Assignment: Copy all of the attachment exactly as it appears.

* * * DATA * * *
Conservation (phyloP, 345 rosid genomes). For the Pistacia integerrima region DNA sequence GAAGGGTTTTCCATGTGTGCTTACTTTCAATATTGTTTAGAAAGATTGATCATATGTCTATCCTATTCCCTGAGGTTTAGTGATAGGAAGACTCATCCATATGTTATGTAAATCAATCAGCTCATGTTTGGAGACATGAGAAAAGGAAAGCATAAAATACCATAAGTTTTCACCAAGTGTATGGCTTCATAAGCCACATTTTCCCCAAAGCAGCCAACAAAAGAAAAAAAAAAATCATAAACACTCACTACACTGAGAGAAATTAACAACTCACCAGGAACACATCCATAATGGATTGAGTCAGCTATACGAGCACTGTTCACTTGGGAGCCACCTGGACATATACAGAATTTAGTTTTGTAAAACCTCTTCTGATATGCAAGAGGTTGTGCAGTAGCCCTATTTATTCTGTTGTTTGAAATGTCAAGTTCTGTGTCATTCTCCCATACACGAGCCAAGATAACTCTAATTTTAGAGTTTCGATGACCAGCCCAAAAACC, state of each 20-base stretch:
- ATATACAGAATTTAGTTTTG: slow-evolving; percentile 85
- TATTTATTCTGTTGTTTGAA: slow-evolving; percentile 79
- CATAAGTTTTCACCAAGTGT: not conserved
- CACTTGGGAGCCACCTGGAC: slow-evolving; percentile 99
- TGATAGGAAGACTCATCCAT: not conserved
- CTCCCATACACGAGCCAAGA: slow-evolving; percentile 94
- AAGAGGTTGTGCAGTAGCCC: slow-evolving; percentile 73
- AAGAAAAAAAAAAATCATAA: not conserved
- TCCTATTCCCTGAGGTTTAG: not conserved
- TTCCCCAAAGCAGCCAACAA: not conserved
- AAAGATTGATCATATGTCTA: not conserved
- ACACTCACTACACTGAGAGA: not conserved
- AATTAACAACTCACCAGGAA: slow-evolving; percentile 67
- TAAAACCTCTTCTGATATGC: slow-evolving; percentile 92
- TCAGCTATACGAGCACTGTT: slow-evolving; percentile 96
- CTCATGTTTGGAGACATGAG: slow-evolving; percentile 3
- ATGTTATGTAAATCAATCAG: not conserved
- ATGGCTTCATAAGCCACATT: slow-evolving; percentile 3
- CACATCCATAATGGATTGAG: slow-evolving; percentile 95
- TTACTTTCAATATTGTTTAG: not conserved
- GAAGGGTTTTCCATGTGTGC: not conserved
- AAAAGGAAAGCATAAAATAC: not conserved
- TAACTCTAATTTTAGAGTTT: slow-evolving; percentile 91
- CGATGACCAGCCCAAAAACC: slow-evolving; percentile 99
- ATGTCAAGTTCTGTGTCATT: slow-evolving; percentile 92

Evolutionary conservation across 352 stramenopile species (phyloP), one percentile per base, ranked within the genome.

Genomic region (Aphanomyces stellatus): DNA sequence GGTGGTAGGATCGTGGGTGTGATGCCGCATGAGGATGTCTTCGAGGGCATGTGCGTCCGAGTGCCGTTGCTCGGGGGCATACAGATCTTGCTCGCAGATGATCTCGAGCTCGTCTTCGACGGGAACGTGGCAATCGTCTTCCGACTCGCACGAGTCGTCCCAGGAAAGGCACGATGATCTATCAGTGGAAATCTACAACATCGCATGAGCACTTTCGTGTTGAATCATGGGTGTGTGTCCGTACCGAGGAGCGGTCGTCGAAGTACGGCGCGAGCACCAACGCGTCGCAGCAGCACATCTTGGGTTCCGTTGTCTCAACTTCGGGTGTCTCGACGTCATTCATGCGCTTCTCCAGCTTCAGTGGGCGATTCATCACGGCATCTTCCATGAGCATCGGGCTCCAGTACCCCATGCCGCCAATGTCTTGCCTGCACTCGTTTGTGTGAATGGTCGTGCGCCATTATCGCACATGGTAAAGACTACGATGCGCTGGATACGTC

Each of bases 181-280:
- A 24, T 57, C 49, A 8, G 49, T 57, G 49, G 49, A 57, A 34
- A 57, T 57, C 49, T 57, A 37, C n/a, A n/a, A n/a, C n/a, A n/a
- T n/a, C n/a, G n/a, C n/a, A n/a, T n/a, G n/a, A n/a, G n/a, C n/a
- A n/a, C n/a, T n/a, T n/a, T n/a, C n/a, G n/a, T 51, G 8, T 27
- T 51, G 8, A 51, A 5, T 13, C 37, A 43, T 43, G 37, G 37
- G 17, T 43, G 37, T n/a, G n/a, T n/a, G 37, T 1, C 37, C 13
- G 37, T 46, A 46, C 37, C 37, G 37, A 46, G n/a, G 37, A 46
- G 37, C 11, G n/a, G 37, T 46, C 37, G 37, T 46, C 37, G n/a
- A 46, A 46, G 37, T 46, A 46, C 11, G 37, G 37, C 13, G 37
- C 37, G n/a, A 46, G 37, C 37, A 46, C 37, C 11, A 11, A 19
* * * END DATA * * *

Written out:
Conservation (phyloP, 345 rosid genomes). For the Pistacia integerrima region DNA sequence GAAGGGTTTTCCATGTGTGCTTACTTTCAATATTGTTTAGAAAGATTGATCATATGTCTATCCTATTCCCTGAGGTTTAGTGATAGGAAGACTCATCCATATGTTATGTAAATCAATCAGCTCATGTTTGGAGACATGAGAAAAGGAAAGCATAAAATACCATAAGTTTTCACCAAGTGTATGGCTTCATAAGCCACATTTTCCCCAAAGCAGCCAACAAAAGAAAAAAAAAAATCATAAACACTCACTACACTGAGAGAAATTAACAACTCACCAGGAACACATCCATAATGGATTGAGTCAGCTATACGAGCACTGTTCACTTGGGAGCCACCTGGACATATACAGAATTTAGTTTTGTAAAACCTCTTCTGATATGCAAGAGGTTGTGCAGTAGCCCTATTTATTCTGTTGTTTGAAATGTCAAGTTCTGTGTCATTCTCCCATACACGAGCCAAGATAACTCTAATTTTAGAGTTTCGATGACCAGCCCAAAAACC, state of each 20-base stretch:
- ATATACAGAATTTAGTTTTG: slow-evolving; percentile 85
- TATTTATTCTGTTGTTTGAA: slow-evolving; percentile 79
- CATAAGTTTTCACCAAGTGT: not conserved
- CACTTGGGAGCCACCTGGAC: slow-evolving; percentile 99
- TGATAGGAAGACTCATCCAT: not conserved
- CTCCCATACACGAGCCAAGA: slow-evolving; percentile 94
- AAGAGGTTGTGCAGTAGCCC: slow-evolving; percentile 73
- AAGAAAAAAAAAAATCATAA: not conserved
- TCCTATTCCCTGAGGTTTAG: not conserved
- TTCCCCAAAGCAGCCAACAA: not conserved
- AAAGATTGATCATATGTCTA: not conserved
- ACACTCACTACACTGAGAGA: not conserved
- AATTAACAACTCACCAGGAA: slow-evolving; percentile 67
- TAAAACCTCTTCTGATATGC: slow-evolving; percentile 92
- TCAGCTATACGAGCACTGTT: slow-evolving; percentile 96
- CTCATGTTTGGAGACATGAG: slow-evolving; percentile 3
- ATGTTATGTAAATCAATCAG: not conserved
- ATGGCTTCATAAGCCACATT: slow-evolving; percentile 3
- CACATCCATAATGGATTGAG: slow-evolving; percentile 95
- TTACTTTCAATATTGTTTAG: not conserved
- GAAGGGTTTTCCATGTGTGC: not conserved
- AAAAGGAAAGCATAAAATAC: not conserved
- TAACTCTAATTTTAGAGTTT: slow-evolving; percentile 91
- CGATGACCAGCCCAAAAACC: slow-evolving; percentile 99
- ATGTCAAGTTCTGTGTCATT: slow-evolving; percentile 92

Evolutionary conservation across 352 stramenopile species (phyloP), one percentile per base, ranked within the genome.

Genomic region (Aphanomyces stellatus): DNA sequence GGTGGTAGGATCGTGGGTGTGATGCCGCATGAGGATGTCTTCGAGGGCATGTGCGTCCGAGTGCCGTTGCTCGGGGGCATACAGATCTTGCTCGCAGATGATCTCGAGCTCGTCTTCGACGGGAACGTGGCAATCGTCTTCCGACTCGCACGAGTCGTCCCAGGAAAGGCACGATGATCTATCAGTGGAAATCTACAACATCGCATGAGCACTTTCGTGTTGAATCATGGGTGTGTGTCCGTACCGAGGAGCGGTCGTCGAAGTACGGCGCGAGCACCAACGCGTCGCAGCAGCACATCTTGGGTTCCGTTGTCTCAACTTCGGGTGTCTCGACGTCATTCATGCGCTTCTCCAGCTTCAGTGGGCGATTCATCACGGCATCTTCCATGAGCATCGGGCTCCAGTACCCCATGCCGCCAATGTCTTGCCTGCACTCGTTTGTGTGAATGGTCGTGCGCCATTATCGCACATGGTAAAGACTACGATGCGCTGGATACGTC

Each of bases 181-280:
- A 24, T 57, C 49, A 8, G 49, T 57, G 49, G 49, A 57, A 34
- A 57, T 57, C 49, T 57, A 37, C n/a, A n/a, A n/a, C n/a, A n/a
- T n/a, C n/a, G n/a, C n/a, A n/a, T n/a, G n/a, A n/a, G n/a, C n/a
- A n/a, C n/a, T n/a, T n/a, T n/a, C n/a, G n/a, T 51, G 8, T 27
- T 51, G 8, A 51, A 5, T 13, C 37, A 43, T 43, G 37, G 37
- G 17, T 43, G 37, T n/a, G n/a, T n/a, G 37, T 1, C 37, C 13
- G 37, T 46, A 46, C 37, C 37, G 37, A 46, G n/a, G 37, A 46
- G 37, C 11, G n/a, G 37, T 46, C 37, G 37, T 46, C 37, G n/a
- A 46, A 46, G 37, T 46, A 46, C 11, G 37, G 37, C 13, G 37
- C 37, G n/a, A 46, G 37, C 37, A 46, C 37, C 11, A 11, A 19